By Tate Hansen
Growing up in the Mormon Church, I was told gender was the ultimate divine right, the foremost important part of who we are. Our entire lives were structured on this premise. Men work and provide for their families. Women stay at home and care for the children and household. From a very young age I knew I was different. I didn’t want to live by those values.
I was raised outside of Utah in a devout Mormon family and grew up struggling with my identity. I first came out as bisexual at the end of college, and then as lesbian a while later. After years of much consideration, therapy, and soul-searching, I realized I didn’t identify with womanhood and that neither “man” nor “woman” truly described my experience. I present masculine, but nonbinary is really who I am.
Coming out as a transgender and nonbinary person is a continuous process. There’s updating gender information on all types of documents, and continuously addressing issues when my former name, or dead name, appears on my past work records. But the hardest part of this process for me was losing some of my friends and family, and even my church.
Today, I work as a forensic scientist at the Alaska State Crime Lab, formally known as the Alaska Scientific Crime Detection Laboratory. I’m glad to say I’ve received a great deal of support from my colleagues and coworkers and I have been fortunate to find places of acceptance and inclusiveness right here in Anchorage.
But that’s not the case for many transgender and nonbinary people. In 2017, the U.S. Centers for Disease Control reported 27 percent of transgender students felt unsafe going to school, 35 percent reported being bullied, and 35 percent had attempted suicide. Across the United States, and even here in Alaska, transgender and nonbinary people are still subjected to workplace harassment, housing discrimination, and even denied access to medical care.
It’s time for a federal solution. The Equality Act would start to address these issues by guaranteeing basic, fundamental protections for all people in employment, housing and public accommodations regardless of their sexual orientation or gender identity. It would ensure transgender and nonbinary people are guaranteed the opportunity to work and provide for their families, secure a home for their loved ones, and access life-saving medical care – free from harassment, violence, and discrimination.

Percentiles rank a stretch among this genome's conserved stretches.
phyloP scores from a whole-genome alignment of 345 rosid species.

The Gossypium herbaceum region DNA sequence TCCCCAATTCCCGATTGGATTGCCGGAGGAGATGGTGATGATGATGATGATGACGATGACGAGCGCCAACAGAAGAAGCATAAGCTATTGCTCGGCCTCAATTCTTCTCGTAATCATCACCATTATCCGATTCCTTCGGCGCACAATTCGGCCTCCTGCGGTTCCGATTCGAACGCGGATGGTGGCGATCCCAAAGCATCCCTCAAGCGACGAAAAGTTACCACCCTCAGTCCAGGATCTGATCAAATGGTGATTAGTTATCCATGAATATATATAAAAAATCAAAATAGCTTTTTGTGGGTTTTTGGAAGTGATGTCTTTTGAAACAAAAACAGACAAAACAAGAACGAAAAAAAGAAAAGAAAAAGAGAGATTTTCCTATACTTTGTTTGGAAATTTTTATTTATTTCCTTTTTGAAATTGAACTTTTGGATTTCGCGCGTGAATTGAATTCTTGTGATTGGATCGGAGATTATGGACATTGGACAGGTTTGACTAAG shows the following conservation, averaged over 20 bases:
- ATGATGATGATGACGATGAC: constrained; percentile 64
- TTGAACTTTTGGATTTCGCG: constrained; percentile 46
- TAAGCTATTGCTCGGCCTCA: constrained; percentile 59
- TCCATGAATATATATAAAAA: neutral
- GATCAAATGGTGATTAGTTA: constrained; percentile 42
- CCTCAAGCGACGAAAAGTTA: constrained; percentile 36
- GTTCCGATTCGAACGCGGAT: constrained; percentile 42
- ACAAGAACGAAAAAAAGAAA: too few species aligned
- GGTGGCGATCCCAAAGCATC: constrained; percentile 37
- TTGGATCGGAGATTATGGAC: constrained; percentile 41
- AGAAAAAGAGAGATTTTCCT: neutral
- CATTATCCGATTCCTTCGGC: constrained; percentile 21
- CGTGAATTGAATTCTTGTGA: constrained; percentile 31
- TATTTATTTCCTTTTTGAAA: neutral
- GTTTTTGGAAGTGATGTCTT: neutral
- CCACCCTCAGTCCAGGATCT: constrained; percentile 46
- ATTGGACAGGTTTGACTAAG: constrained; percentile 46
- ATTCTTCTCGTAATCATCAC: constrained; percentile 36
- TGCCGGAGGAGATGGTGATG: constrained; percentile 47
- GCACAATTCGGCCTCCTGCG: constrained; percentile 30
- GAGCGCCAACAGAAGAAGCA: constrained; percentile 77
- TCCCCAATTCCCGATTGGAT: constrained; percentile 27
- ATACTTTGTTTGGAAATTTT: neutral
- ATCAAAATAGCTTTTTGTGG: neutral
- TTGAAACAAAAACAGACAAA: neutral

Even though I left my church, I believe all people have the right to practice whatever faith aligns with them, so long as it doesn’t interfere with the rights and safety of others. I believe we are called upon to respect the fundamental dignity of all people, and to treat others as we want to be treated, including those who seem different from us.
I know I’m not alone. In fact, 82 percent of White mainline Protestants, 73 percent of Black Protestants, 81 percent of Latinx Catholics, 77 percent of White Catholics, 78 percent of Latter-Day Saints, and 79 percent of Jewish Americans also support these protections.
The Equality Act would help ensure LGBTQ Americans are not refused a place to live, turned away from public spaces, denied medical care, or fired from a job because of who they are. It provides common sense nondiscrimination protections, and has broad and deep support across lines of political party, religion, demographics, and geography. The vast majority of people in this nation agree that it’s time to pass these protections, including 62 percent of Republicans, 79 percent of Independents, and 85 percent of Democrats.
I know there are people who might not understand the transgender and nonbinary communities, or who are struggling with their own gender identity. But LGBTQ people are your friends, your neighbors, your coworkers. I encourage those with questions or misunderstandings to learn more about the transgender and nonbinary communities or reach out to Identity Alaska, an Anchorage nonprofit that provides education and support. I think we can all agree that all Alaskans and the 13 million LGBTQ people across the nation deserve basic, fundamental protections.
It’s up to Congress now. I urge Senators Lisa Murkowski and Dan Sullivan to stand with their constituents and support passage of the Equality Act.
Tate Hansen is a proud Alaskan resident and lives with his partner in Anchorage.